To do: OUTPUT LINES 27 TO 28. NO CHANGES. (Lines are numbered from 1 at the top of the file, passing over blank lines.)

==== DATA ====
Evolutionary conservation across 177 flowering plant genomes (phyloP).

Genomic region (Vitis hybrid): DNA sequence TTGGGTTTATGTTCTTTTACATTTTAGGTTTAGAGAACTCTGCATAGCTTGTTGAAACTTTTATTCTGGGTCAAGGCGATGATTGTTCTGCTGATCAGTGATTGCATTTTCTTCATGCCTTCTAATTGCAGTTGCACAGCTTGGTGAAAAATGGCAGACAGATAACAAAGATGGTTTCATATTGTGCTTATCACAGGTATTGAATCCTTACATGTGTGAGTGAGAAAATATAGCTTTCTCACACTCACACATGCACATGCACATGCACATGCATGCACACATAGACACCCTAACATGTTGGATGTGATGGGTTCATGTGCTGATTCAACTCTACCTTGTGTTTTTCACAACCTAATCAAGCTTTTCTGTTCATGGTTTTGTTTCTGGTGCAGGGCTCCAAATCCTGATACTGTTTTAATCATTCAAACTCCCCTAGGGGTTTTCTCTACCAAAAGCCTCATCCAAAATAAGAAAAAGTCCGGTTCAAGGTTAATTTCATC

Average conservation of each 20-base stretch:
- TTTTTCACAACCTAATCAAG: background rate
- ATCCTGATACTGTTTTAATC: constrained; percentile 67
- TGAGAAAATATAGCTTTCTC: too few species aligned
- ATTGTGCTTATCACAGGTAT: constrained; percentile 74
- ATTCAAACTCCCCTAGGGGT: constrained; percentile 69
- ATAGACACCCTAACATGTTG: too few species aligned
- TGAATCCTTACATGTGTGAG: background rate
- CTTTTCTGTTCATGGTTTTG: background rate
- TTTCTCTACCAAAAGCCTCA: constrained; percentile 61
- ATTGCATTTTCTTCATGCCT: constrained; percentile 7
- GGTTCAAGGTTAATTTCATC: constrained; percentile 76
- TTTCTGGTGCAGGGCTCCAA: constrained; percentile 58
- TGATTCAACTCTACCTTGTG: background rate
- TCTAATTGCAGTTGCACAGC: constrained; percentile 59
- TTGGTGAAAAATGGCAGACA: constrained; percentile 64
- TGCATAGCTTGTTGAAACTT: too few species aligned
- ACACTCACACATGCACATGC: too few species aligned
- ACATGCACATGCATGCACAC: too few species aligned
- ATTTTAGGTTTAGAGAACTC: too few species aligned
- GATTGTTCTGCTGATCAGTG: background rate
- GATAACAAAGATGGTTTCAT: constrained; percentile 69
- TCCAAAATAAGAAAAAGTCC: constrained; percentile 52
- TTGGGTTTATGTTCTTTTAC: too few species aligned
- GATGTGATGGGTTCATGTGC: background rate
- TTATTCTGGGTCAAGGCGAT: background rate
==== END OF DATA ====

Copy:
- GATGTGATGGGTTCATGTGC: background rate
- TTATTCTGGGTCAAGGCGAT: background rate